By Michael Marsh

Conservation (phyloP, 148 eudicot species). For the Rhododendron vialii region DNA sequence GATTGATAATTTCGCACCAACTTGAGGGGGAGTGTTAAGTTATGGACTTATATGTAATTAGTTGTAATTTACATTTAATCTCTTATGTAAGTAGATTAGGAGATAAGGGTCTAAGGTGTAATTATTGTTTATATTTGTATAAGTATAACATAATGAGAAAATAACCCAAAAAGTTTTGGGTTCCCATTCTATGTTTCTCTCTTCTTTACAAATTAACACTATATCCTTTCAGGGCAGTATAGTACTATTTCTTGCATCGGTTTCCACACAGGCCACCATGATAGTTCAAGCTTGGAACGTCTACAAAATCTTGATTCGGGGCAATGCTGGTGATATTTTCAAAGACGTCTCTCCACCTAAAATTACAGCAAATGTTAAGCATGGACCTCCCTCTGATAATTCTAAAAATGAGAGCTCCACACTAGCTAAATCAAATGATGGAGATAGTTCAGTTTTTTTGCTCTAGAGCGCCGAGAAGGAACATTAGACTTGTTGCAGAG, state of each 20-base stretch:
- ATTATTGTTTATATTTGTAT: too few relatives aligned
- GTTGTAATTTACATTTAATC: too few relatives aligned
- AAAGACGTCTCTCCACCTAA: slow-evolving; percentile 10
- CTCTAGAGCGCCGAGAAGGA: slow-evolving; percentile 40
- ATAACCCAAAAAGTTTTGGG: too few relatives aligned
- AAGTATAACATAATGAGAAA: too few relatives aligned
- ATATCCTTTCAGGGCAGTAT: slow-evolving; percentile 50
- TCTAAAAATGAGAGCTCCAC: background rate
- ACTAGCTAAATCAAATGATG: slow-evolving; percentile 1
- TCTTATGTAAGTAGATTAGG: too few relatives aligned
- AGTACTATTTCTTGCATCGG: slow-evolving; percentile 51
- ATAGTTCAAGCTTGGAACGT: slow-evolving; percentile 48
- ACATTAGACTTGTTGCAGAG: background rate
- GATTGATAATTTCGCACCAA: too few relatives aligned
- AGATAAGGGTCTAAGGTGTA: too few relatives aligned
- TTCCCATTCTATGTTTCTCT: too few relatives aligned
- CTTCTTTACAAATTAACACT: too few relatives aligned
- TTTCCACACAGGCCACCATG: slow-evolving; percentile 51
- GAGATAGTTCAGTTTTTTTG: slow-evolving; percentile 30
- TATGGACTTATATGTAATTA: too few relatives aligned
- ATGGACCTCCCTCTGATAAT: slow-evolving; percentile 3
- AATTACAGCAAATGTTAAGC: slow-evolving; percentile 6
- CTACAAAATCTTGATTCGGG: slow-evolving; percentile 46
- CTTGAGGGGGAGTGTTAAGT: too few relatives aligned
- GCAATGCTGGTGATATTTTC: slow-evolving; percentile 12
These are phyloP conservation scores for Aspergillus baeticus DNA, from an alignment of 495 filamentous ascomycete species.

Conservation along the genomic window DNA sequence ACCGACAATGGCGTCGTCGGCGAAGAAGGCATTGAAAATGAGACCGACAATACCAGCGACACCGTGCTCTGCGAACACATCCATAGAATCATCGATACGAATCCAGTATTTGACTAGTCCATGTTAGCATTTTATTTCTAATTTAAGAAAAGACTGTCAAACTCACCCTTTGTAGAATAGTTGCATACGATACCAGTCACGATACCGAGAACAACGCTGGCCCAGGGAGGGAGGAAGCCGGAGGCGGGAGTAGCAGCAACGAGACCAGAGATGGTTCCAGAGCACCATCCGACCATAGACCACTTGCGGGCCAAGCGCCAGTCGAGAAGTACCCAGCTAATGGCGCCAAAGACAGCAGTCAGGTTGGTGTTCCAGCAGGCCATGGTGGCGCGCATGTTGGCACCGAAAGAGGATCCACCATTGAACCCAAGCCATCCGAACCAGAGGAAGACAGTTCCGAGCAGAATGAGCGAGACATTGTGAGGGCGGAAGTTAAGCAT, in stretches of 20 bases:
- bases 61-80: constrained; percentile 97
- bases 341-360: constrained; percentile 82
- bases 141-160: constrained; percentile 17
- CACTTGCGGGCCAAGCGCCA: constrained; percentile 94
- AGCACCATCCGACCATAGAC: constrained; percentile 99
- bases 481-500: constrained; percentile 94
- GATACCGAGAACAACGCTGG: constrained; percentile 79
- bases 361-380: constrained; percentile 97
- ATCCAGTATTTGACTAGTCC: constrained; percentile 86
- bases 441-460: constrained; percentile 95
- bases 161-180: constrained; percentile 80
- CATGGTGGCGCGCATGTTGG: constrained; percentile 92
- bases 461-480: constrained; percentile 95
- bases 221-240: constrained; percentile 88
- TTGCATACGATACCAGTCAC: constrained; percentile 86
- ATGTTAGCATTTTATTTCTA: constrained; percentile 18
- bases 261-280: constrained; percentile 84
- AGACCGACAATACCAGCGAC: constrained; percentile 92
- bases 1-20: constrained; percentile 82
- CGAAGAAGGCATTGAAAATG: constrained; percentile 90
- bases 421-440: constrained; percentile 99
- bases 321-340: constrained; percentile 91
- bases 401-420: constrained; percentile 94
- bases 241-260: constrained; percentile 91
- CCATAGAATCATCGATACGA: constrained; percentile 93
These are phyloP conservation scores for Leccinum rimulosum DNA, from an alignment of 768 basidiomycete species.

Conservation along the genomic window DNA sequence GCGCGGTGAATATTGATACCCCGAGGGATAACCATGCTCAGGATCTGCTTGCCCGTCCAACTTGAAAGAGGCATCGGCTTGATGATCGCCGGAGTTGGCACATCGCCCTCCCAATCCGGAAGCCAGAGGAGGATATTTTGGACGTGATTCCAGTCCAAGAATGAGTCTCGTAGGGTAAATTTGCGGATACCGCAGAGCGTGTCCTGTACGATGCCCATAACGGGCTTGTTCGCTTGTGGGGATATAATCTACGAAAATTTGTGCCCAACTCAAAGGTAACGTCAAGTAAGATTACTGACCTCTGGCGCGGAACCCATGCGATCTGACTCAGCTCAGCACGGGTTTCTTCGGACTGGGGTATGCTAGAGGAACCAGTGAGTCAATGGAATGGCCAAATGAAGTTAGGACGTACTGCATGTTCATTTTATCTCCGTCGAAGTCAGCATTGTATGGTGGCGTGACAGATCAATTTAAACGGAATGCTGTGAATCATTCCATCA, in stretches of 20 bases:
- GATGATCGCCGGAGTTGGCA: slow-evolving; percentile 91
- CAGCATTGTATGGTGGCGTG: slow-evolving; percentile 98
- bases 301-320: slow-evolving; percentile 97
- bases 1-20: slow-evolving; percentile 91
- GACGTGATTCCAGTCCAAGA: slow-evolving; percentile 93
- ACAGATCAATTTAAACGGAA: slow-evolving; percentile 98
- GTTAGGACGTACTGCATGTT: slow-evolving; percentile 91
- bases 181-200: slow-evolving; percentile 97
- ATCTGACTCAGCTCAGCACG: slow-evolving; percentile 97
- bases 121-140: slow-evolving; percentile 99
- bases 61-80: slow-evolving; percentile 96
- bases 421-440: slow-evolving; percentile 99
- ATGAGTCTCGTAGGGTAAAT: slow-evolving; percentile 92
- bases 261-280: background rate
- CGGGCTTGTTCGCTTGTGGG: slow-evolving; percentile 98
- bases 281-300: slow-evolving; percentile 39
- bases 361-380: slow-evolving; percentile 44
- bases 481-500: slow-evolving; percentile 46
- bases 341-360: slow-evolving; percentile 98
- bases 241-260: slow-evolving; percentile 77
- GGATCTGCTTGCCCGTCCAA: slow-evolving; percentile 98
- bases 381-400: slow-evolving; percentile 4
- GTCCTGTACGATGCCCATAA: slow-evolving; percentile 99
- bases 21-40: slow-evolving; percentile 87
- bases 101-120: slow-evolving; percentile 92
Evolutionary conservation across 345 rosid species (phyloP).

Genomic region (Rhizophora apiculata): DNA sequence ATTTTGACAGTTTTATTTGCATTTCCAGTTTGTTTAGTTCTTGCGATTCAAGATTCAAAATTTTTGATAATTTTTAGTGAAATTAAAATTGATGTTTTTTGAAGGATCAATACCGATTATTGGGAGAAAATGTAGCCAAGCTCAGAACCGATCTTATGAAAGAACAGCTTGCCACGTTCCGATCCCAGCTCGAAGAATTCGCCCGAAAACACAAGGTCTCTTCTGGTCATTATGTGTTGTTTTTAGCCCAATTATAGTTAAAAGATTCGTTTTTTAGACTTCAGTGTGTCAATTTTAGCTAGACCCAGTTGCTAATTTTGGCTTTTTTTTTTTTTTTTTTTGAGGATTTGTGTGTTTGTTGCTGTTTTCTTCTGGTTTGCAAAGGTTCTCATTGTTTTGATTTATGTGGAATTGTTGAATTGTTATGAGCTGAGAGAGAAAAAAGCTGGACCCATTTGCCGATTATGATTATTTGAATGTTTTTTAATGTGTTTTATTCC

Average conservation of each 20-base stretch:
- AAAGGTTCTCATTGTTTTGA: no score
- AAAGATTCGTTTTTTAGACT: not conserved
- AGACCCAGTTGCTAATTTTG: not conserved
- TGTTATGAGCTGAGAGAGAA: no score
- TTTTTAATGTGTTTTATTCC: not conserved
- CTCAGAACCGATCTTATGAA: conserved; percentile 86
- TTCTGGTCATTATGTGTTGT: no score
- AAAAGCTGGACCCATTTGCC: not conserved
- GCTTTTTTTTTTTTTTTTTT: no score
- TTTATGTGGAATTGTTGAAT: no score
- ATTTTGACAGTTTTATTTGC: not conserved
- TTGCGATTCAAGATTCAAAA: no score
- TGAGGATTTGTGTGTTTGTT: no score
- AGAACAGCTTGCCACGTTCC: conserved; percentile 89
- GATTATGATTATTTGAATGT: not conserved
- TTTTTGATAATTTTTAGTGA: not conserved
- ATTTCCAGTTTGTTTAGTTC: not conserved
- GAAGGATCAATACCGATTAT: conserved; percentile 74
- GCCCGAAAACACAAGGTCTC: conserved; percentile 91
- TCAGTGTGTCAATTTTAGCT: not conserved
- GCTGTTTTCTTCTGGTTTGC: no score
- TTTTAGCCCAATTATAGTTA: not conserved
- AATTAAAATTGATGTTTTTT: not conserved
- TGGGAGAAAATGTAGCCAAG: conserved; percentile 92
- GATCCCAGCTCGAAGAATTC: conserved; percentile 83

You smooth jazz fans out there may not be familiar with Brian O’Neal yet, but with his recent release of “Daisy”, you soon should be. If you hail from the Detroit area, you may already be acquainted with him, as that’s his home base. Or, if you’ve ever witnessed KEM perform live, or took in a Marion Meadows performance during his most recent tour, you may know who he is, as O’Neal has performed extensively with both artists, as well as many others. In fact, Brian O’Neal is KEM’s musical director, in addition to being his keyboardist. If you hang out on BlackPlanet.com, you possibly are acquainted with him, as he seems to be listed on everybody’s BP page as one of their favorite artists. I learned about Brian O’Neal about a year ago from a good friend, MizzJK, who also happens to be Brian O’Neal’s #1 fan. She turned me on to O’Neal’s first CD, “Mood Swings”, originally released in 2002, and I enjoyed it thoroughly. “Mood Swings” was an excellent vehicle for Brian O’Neal to feature his musical skills as an “up front man”, rather than a background musician.